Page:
What to do When You Don’t Eat Turkey on Turkey Day
Thanksgiving is the ultimate American tradition. Friends and family gather around a feast, often featuring traditional American dishes like mashed potatoes and green beans, but often also incorporating elements from their own heritage. Since my cultural background is rooted in American farm life, our Thanksgivings have always looked pretty typical. My mom and I do like to experiment with new twists on beloved recipes, however, to make them healthier or more flavorful than before. (You have never tasted anything like my mom’s stuffing, trust me!) The mainstay of this beloved meal, of course, is turkey. This leaves us veggie-lovers with a dilemma: how do I enjoy a meal that is centered around meat? I am the only vegetarian in my family, though, so many of our traditional dishes also contain meat or chicken stock. What is one to do? Here are some of my thoughts and strategies for vegetarians and vegans on Thanksgiving:
1. If you are not doing the primary cooking, bring a dish that you know will be friendly to your dietary preferences. Some great examples from other bloggers include an amazing looking vegan gravy from Daily Garnish. Also, don’t be tied to tradition if you want to bring a main course that will satisfy your needs, and can be enjoyed by others. This Mushroom and Asparagus Quinoa Risotto, also from Daily Garnish, or my Cranberry Quinoa, are great examples of something that could easily blend into a Thanksgiving spread.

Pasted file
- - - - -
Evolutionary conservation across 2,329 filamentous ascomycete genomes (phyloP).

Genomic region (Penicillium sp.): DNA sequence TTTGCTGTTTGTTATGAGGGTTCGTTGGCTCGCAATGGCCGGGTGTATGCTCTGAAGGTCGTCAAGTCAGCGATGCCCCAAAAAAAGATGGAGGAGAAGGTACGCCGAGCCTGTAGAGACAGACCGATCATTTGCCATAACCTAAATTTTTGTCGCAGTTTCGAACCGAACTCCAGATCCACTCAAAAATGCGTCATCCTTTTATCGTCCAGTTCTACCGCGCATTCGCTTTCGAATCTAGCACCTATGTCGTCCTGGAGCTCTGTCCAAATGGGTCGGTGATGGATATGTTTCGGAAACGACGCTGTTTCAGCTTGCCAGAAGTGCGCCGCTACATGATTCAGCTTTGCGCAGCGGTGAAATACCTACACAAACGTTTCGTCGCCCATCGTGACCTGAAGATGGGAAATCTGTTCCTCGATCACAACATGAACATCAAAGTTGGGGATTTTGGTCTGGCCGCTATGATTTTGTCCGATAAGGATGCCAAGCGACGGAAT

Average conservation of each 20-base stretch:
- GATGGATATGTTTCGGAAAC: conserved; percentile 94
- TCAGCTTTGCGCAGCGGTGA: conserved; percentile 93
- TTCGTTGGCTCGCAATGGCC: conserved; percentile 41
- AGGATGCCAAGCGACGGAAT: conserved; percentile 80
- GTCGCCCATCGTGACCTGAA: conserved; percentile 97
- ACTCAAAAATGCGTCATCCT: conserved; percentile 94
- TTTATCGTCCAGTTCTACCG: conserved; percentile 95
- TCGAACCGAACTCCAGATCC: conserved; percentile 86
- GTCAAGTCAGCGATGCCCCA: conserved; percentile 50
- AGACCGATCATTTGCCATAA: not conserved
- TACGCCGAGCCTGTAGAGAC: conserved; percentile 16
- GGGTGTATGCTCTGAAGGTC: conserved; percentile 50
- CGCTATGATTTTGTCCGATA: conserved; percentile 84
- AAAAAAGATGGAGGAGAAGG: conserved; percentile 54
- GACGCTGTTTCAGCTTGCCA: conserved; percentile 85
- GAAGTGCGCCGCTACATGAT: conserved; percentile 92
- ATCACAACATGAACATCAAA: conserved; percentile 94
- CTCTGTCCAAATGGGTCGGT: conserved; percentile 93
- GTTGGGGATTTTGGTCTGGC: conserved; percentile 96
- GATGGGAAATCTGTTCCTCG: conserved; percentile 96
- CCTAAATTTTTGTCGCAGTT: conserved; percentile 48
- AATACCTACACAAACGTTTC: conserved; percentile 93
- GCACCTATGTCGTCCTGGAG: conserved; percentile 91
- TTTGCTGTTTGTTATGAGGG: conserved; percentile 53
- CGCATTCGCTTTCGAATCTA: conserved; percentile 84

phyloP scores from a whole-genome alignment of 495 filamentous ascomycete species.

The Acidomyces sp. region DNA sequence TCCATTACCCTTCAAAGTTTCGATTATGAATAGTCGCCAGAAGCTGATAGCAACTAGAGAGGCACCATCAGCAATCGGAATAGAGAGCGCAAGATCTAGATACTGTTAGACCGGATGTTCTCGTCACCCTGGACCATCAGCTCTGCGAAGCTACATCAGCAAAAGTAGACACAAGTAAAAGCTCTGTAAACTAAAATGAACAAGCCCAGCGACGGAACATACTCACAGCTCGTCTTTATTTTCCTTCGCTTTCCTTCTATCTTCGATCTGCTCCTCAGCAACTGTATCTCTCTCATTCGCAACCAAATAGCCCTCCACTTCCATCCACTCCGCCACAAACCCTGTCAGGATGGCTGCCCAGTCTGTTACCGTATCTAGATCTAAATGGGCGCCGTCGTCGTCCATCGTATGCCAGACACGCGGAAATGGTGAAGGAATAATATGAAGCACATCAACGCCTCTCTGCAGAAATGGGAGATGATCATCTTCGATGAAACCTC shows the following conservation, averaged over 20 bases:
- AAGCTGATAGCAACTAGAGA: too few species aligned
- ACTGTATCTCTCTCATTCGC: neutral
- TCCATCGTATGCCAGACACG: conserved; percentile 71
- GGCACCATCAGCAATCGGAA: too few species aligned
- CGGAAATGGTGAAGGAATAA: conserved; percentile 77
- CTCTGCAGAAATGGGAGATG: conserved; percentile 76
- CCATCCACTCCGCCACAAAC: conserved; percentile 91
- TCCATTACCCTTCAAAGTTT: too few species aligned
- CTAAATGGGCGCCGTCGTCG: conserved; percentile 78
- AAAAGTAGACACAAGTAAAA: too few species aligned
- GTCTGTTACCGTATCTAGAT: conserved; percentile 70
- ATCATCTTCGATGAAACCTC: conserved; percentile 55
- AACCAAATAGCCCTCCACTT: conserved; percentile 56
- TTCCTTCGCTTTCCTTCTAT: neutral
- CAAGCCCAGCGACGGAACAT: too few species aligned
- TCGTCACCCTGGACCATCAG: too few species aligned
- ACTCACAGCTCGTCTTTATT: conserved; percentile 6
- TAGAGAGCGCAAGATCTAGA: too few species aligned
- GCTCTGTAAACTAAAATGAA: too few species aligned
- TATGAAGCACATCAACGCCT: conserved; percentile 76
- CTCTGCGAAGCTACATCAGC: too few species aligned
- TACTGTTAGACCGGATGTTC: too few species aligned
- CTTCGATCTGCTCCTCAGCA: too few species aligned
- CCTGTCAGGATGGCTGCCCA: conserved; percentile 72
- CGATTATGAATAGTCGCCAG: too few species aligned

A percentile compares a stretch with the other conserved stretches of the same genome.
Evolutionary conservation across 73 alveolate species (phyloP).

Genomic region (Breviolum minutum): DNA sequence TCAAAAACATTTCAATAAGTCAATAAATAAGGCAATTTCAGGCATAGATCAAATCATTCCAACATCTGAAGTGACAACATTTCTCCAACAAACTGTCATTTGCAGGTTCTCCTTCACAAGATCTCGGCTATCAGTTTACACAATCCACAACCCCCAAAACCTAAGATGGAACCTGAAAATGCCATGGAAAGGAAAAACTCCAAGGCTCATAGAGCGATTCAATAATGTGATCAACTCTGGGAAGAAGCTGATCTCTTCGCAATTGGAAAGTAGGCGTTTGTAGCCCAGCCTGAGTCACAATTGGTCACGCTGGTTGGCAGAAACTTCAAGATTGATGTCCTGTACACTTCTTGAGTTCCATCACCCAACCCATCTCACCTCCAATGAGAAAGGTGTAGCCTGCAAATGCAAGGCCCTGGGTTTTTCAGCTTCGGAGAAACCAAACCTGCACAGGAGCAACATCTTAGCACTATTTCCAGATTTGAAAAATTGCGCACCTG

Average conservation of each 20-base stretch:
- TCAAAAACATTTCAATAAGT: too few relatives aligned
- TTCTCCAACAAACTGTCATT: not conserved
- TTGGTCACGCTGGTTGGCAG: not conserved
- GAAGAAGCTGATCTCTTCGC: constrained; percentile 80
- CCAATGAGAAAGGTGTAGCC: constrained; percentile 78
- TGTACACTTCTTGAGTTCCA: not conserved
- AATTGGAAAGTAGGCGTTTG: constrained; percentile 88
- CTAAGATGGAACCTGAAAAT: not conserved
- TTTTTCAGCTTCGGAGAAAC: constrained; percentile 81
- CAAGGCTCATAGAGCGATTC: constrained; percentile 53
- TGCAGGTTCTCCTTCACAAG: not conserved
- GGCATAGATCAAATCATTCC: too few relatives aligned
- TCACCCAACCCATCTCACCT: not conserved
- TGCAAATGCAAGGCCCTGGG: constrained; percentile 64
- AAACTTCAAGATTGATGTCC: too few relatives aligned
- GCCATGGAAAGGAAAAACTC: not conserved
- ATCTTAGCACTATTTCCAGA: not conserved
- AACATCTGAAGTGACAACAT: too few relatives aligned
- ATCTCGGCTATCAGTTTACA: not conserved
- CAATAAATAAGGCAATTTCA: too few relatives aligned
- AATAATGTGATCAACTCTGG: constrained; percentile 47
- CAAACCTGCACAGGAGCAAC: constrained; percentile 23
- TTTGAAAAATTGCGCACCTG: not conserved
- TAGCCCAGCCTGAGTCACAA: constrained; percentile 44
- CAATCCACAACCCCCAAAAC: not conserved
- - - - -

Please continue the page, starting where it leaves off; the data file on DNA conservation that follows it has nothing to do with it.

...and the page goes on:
2. If you are doing the primary cooking, it is easy to make most of your sides vegan/vegetarian. The biggest problem will lie in the turkey: just ask someone else to cook and bring it! If you are not okay with cooking a big bird and your friends and families are not okay with going without, compromise and ask someone to help contribute to the meal.
3. It is quite easy to get your fill of sides, even without the turkey! All of the other mainstays of traditional Thanksgiving, like sweet potatoes and roasted root veggies, are enough to fill me up, even without a plate centerpiece like turkey. If you are looking to freshen up some of your classics, here are some great ideas! The cornbread stuffing from Rufus’ Guide can be made with vegetable stock to make it vegetarian, and the spiced sweet potatoes with pecans look amazing.